Time-resolved Laue crystallography, as its name implies, can only be performed on crystalline samples. The intermolecular forces that maintain crystalline order constrain large amplitude conformational motion, and this loss of flexibility may perturb or even inhibit the function of a protein. Nonetheless, Laue crystallography stands alone in its ability to track structural changes in proteins on ultrafast time scales with near atomic spatial resolution. X-rays can also extract structural information from molecules in solution where the full range of conformational motion is permitted. However, without external alignment forces, the protein molecules are randomly oriented, and the structural information contained in its orientationally-averaged, diffuse scattering pattern is one dimensional. It is well known that the Small-Angle X-ray Scattering (SAXS) region of the scattering pattern reports on the size and shape of the protein, while the Wide-Angle X-ray Scattering (WAXS) region is sensitive to secondary and tertiary structure. Together, the SAXS/WAXS scattering patterns provide fingerprints that can be correlated with protein structure via molecular models. Time-dependent changes of the SAXS/WAXS fingerprint can therefore be used to assess which models best describe the reaction pathway in solution. Thus, progress in this area requires close connections between experiment and theory. Our time-resolved SAXS/WAXS methodology is based on the pump-probe method, in which a laser pulse triggers a structural change in the protein, and a delayed x-ray pulse probes the proteins structure through its scattering pattern. We initially pursued time-resolved WAXS studies at the ESRF, but our studies there suffered from a lack of sufficient beamtime. Thus, we invested much effort to develop the infrastructure required to pursue time-resolved X-ray scattering studies on the BioCARS beamline at the APS, and expanded our goals to access the SAXS region as well. We reported in 2010 the ability to acquire, for the first time, time-resolved SAXS/WAXS patterns with 100 ps time resolution. Numerous innovations made this demonstration experiment possible. For example, our diffractometer design allows us to acquire both SAXS and WAXS data on the same detector at the same time over a range of q (momentum transfer) spanning 0.02 to 2.6 inverse Angstroms This large dynamic range of q includes the water ring, which can be used to scale images before calculating their differences. Accurate scaling is crucial when computing time-resolved scattering differences and when subtracting buffer scatter from protein scatter in static SAXS/WAXS measurements. Instead of flowing the protein solution through a capillary during x-ray exposure, we employ a rapid translation stage capable of more than 1g acceleration, and translate the sample capillary after each pump-probe pair in a move-stop-acquire data collection protocol. The translation stage moves at a repetition frequency up to 41 Hz, a frequency that allows acquisition of time-resolved scattering patterns spanning time delays from 100 ps to 10 ms. Data acquired at longer time delays requires reducing the repetition rate below 41 Hz. After integrating the x-rays from many pump-probe pairs (up to 1100), the detector is read, and a syringe pump introduces fresh protein solution into the interaction region of the capillary. We have used this infrastructure to investigate the photocycle of photoactive yellow protein (PYP) in solution, which has long served as a model system for investigating signaling in proteins. Our time-resolved Laue crystallography studies of this protein are described in a separate report. Briefly, we characterized structural transitions in PYP spanning 10 decades of time, from 100 ps to 1 s, and identified 4 intermediates, the last of which presumably produces the signaling state. Photoactivation of PYP triggers trans-to-cis isomerization of p-coumaric acid (pCA), which shortens the distance between its sulfur and phenolate oxygen by 0.7 Angstroms, and like a winch, shortens the distance between the helices to which it and its hydrogen bonding partners are attached. Because the pCA chromophore absorbs light polarized along it long axis, proteins whose chromophore is nominally aligned with the laser excitation polarization will be photoselected, which should produce an anisotropic distribution of photoactivated protein molecules, and should produce an anisotropic SAXS scattering pattern. We have exploited this principle of photoselection and the method of time-resolved SAXS to investigate protein size and shape changes following photoactivation of PYP in solution with 150 ps time resolution. This study partially overcomes the orientational average intrinsic to solution scattering methods, and provides structural information at a higher level of detail. Photoactivation of the pCA chromophore in PYP produces a highly-contorted, short-lived, red shifted intermediate (pR0), and triggers prompt, protein compaction of approximately 0.3% along the direction defined by the electronic transition dipole moment of the chromophore. Contraction along this dimension is accompanied by expansion along the orthogonal directions, with the net protein volume change being approximately -0.25%. More than half the strain arising from formation of pR0 is relieved by the pR0 to pR1 structure transition (1.8 +/- 0.2 ns), with the persistent strain presumably contributing to the driving force needed to generate the spectroscopically blue-shifted pB signaling state. These results are consistent with the near-atomic resolution structural dynamics reported in a recent time-resolved Laue crystallography study of PYP crystals, and suggest that the early-time structural dynamics in the crystalline state carry over to proteins in solution. This past year, we developed a new, slotted sample cell that is supported on a high-precision TEC-based temperature controller capable of operating from 0 to 120 C. We also developed a high-speed diffractometer capable of 1g acceleration on all three axes (XYZ) with 1-2 um positioning accuracy. Our new generation SAXS/WAXS sample cell is mounted on this diffractometer, which makes it easy to align, and facilitates operation at different laser penetration depths. As this methodology becomes easier to use, we expect it to become an ever more important complement to time-resolved Laue studies and time-resolved optical spectroscopy studies of proteins, and will help provide a structural basis for understanding how proteins function.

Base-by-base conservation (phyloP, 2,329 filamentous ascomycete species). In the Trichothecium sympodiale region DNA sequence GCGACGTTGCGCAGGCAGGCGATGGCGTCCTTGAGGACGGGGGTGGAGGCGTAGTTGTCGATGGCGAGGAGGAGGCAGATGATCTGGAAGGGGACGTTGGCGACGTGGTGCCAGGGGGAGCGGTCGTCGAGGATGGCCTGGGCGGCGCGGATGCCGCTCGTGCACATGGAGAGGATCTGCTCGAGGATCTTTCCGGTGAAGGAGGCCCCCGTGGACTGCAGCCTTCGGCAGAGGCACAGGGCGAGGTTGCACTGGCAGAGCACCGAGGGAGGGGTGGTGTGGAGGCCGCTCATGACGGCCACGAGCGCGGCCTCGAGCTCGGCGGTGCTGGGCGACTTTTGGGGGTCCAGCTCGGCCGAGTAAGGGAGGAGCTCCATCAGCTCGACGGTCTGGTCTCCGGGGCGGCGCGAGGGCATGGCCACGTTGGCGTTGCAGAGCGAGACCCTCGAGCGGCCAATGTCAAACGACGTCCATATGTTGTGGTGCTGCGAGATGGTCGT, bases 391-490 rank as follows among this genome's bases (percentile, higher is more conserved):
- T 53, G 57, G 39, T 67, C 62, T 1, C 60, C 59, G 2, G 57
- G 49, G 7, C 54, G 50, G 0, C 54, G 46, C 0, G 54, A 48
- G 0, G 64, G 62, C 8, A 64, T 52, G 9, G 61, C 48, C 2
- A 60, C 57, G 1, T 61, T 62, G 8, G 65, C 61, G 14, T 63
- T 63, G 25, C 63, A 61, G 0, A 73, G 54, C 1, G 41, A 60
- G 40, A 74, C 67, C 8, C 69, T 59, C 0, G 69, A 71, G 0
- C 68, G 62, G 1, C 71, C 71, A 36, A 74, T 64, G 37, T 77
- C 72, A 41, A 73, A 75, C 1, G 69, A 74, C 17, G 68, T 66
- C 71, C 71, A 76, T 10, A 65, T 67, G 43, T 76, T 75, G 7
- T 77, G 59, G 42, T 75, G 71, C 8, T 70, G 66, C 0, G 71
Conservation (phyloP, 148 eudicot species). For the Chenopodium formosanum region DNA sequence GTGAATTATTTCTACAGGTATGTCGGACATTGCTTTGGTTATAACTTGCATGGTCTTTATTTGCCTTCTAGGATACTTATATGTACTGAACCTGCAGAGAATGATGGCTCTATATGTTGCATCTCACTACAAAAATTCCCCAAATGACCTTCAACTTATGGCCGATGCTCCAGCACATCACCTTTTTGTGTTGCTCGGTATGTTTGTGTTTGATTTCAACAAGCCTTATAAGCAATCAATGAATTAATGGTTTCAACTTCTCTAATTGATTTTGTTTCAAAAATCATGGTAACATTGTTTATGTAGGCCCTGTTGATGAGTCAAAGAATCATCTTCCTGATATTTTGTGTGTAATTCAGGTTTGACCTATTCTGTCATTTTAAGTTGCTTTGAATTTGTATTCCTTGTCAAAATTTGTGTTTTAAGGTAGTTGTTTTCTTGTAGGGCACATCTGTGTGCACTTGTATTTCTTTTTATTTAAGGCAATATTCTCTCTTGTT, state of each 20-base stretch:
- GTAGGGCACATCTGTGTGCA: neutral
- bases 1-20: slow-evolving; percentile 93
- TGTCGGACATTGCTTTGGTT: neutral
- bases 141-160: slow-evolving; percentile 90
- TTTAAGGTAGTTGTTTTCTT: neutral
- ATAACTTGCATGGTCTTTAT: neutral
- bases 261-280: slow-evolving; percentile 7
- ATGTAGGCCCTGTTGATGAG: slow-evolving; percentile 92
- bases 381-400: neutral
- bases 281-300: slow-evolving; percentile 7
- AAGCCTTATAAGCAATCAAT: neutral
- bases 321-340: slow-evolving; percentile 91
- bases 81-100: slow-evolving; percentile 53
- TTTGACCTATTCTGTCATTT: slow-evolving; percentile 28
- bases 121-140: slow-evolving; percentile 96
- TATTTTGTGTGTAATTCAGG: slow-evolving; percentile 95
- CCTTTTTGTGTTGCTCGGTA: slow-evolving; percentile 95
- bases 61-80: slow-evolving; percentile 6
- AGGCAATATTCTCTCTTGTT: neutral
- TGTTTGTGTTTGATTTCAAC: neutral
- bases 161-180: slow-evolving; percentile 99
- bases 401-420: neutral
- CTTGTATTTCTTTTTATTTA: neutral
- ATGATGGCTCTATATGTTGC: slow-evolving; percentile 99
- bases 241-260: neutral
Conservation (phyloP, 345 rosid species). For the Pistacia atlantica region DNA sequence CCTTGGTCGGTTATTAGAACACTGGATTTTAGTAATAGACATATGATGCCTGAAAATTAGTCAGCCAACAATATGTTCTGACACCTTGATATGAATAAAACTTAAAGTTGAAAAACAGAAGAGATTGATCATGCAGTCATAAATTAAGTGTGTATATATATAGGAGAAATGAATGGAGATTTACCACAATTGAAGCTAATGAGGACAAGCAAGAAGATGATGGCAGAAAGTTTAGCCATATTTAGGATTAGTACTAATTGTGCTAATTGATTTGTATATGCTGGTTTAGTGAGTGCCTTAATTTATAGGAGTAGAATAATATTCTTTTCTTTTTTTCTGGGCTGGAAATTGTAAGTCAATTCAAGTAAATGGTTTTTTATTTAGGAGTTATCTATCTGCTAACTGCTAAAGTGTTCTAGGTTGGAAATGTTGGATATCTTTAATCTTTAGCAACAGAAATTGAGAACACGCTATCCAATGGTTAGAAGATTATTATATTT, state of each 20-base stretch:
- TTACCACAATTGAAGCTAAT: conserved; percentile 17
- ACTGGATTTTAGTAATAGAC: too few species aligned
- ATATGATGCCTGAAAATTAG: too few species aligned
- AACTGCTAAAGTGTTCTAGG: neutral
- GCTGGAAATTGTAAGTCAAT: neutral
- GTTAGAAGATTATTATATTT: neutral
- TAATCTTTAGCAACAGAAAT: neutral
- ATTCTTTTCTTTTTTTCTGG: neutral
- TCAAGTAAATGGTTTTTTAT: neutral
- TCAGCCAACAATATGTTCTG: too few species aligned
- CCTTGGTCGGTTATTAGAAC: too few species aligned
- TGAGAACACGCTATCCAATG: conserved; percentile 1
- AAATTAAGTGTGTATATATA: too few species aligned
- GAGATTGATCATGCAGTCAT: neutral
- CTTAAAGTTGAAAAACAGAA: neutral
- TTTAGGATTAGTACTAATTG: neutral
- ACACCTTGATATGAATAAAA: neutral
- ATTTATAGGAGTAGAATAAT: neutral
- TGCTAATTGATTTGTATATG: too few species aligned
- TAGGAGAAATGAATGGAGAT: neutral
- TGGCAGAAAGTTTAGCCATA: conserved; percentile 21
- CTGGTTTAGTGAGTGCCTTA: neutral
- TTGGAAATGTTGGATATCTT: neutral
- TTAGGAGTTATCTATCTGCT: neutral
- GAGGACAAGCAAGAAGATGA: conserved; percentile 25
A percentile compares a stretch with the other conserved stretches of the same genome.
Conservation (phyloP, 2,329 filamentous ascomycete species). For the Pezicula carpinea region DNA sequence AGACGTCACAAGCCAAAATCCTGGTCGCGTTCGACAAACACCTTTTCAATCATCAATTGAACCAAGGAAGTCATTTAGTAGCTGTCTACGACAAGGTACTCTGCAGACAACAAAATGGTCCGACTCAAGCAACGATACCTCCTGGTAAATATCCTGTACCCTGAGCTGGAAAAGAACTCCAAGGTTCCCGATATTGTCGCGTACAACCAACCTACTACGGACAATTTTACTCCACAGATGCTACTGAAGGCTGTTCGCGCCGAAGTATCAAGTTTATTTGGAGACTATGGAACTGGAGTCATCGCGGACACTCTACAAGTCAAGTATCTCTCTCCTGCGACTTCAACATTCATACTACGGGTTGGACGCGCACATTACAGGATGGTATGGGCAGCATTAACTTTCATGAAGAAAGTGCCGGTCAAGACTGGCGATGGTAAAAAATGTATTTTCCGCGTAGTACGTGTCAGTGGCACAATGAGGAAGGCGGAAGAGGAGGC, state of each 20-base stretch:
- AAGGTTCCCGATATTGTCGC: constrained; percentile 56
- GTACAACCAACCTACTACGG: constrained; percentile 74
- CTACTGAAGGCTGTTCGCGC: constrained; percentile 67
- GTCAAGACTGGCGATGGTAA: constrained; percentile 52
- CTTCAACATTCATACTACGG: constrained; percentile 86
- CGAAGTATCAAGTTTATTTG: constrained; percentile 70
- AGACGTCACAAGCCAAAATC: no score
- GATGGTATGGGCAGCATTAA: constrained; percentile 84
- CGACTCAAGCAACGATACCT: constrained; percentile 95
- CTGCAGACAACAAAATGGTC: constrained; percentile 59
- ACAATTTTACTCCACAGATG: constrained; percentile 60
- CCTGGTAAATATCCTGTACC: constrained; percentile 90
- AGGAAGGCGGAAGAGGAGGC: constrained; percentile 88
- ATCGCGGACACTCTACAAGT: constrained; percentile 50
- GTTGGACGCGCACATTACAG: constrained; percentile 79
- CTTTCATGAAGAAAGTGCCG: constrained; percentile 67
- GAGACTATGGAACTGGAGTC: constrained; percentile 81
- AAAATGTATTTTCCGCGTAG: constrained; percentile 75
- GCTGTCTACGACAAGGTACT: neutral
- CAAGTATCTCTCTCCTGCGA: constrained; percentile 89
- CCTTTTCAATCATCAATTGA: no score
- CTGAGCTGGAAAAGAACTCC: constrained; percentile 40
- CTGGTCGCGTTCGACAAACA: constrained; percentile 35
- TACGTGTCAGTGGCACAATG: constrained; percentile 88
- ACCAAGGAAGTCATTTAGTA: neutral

|Cammarata, Marco; Levantino, Matteo; Schotte, Friedrich et al. (2008) Tracking the structural dynamics of proteins in solution using time-resolved wide-angle X-ray scattering. Nat Methods 5:881-6|